WeWork Co-Founder Adam Neumann Is Now a $1 Billion Landlord

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In late 2019, the majority owner of WeWork, Japanese conglomerate Softbank, was so desperate to get rid of the company’s erratic CEO Adam Neumann it paid him a combined $778 million in consulting fees and stock purchases to leave.

But you can’t keep a tech bro down, not when he has that kind of money. On Tuesday, Neumann was revealed to be quietly amassing a giant network of over 4,000 apartments across the Southern United States. According to the Wall Street Journal, he has told confidants he plans to shake up the rental industry.

The Comeback Kid

After cofounding the company in 2010, Neumann convinced investors to pour over $10 billion into WeWork, once grabbing a valuation of $47 billion by touting the firm as a tech company even though it was mostly a giant real estate office play. (It’s now worth $7 billion.)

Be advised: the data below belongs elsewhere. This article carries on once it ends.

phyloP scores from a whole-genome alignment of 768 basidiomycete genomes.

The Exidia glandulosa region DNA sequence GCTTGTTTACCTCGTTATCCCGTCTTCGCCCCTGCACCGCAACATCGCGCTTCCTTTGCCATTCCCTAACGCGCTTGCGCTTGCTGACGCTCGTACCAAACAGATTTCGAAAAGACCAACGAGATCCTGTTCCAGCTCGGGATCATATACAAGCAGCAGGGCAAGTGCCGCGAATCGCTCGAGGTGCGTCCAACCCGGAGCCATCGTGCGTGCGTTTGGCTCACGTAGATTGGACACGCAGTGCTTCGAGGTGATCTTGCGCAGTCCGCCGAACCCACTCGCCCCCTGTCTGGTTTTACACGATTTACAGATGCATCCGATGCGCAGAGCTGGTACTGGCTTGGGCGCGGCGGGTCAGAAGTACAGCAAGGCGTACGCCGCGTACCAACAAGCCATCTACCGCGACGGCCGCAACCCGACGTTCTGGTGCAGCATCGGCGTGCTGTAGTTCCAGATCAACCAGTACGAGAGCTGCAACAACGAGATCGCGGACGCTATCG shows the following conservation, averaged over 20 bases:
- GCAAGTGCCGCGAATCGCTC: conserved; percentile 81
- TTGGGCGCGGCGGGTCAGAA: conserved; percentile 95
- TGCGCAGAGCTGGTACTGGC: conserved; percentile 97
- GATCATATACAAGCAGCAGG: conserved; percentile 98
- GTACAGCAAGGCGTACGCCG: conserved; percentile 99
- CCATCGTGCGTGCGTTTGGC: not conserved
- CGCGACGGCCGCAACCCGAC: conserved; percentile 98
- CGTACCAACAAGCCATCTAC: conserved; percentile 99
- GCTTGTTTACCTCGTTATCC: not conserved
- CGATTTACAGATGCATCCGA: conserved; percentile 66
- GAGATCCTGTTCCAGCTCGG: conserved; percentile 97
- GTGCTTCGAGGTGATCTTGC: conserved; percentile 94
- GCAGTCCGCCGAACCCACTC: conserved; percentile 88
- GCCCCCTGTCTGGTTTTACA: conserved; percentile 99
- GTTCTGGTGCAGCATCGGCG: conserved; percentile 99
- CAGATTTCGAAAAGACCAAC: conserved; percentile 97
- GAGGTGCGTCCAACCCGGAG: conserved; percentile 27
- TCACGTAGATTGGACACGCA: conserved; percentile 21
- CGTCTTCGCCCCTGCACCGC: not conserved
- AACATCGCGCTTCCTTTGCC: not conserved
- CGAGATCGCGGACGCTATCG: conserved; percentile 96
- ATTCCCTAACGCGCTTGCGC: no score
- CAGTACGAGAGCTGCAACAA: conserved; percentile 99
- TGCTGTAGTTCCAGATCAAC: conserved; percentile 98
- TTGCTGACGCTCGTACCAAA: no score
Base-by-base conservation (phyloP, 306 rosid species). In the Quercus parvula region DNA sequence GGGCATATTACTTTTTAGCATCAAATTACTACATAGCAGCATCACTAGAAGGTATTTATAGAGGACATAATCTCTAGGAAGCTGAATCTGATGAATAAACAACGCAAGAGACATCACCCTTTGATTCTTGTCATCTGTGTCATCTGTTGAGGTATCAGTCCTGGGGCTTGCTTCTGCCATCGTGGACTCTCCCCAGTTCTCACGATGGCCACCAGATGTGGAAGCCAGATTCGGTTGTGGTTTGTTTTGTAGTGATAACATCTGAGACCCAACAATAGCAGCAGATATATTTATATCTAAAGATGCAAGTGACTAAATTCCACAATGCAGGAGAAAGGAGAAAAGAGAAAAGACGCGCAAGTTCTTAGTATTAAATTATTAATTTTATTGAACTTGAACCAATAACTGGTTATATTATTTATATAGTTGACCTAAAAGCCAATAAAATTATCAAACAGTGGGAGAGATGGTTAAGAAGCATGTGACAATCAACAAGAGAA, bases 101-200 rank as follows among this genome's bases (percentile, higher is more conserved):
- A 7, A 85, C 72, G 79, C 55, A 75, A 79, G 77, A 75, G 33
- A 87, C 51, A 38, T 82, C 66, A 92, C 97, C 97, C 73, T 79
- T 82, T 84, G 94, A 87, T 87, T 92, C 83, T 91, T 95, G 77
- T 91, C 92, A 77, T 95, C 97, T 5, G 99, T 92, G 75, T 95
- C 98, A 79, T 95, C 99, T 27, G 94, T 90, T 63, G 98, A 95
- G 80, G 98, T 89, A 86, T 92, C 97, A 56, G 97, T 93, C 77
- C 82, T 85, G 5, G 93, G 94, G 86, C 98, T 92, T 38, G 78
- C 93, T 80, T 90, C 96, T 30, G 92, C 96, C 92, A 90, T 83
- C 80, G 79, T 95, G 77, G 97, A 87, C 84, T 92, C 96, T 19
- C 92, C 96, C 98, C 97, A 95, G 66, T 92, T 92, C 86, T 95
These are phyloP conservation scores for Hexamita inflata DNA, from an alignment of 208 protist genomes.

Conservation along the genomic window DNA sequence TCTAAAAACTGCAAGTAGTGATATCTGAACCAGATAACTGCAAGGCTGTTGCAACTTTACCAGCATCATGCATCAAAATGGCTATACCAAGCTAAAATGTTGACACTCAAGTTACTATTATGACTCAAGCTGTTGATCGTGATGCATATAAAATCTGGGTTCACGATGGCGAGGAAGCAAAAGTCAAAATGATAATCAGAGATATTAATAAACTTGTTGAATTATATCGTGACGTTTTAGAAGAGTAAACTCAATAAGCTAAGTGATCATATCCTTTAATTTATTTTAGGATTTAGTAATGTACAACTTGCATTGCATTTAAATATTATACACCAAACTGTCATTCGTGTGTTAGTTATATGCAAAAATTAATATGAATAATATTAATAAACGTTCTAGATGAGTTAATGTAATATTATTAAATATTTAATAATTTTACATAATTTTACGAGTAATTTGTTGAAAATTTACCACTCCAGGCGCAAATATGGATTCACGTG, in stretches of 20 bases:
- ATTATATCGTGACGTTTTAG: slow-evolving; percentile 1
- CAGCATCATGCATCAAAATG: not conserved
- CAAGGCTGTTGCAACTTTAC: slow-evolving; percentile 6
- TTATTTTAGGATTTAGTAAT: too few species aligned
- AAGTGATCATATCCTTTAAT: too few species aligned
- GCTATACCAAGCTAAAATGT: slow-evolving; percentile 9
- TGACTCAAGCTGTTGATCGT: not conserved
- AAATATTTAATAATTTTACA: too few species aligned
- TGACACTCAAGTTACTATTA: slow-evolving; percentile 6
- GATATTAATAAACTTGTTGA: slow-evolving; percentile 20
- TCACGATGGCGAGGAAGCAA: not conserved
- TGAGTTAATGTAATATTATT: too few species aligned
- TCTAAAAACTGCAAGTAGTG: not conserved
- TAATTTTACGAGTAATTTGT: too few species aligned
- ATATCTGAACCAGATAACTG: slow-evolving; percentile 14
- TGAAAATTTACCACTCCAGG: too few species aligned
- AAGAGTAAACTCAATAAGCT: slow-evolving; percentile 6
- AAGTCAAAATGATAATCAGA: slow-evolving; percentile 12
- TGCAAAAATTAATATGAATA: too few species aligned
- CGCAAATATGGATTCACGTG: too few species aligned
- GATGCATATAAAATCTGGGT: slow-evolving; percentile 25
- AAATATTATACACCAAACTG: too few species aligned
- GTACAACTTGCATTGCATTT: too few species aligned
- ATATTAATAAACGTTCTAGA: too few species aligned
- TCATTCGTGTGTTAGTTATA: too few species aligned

Neumann also reveled in the role of flashy business celebrity, but that led to his downfall. In 2019 his plans for an initial public offering fell apart as WeWork posted massive losses and Neumann exhibited an erratic, unprofessional management style — he allegedly once plied an interview candidate with tequila and once smoked so much marijuana on a chartered flight that the crew had to wear oxygen masks. Publicity downfall completed, Neumann’s gigantic windfall from WeWork has nevertheless allowed him to position himself for the role of role of landlord to thousands:

  • Neumann has acquired majority stakes in apartment buildings worth $1 billion in cities including Miami, Atlanta, Nashville, and Fort Lauderdale, as well as some suburban sites.
  • He’s using his own money to buy the buildings, which in addition to Softbank’s “please go away” package includes another $500 million in stock sales he executed when WeWork’s valuation was grossly inflated.

WeLive II?: While there’s no official word on what Neumann plans to do with all the units, at WeWork he launched WeLive, which was supposed to be a network of shared furnished apartments. If that’s what he’s doing, here’s hoping tenant interviews are conducted with something more civil than tequila.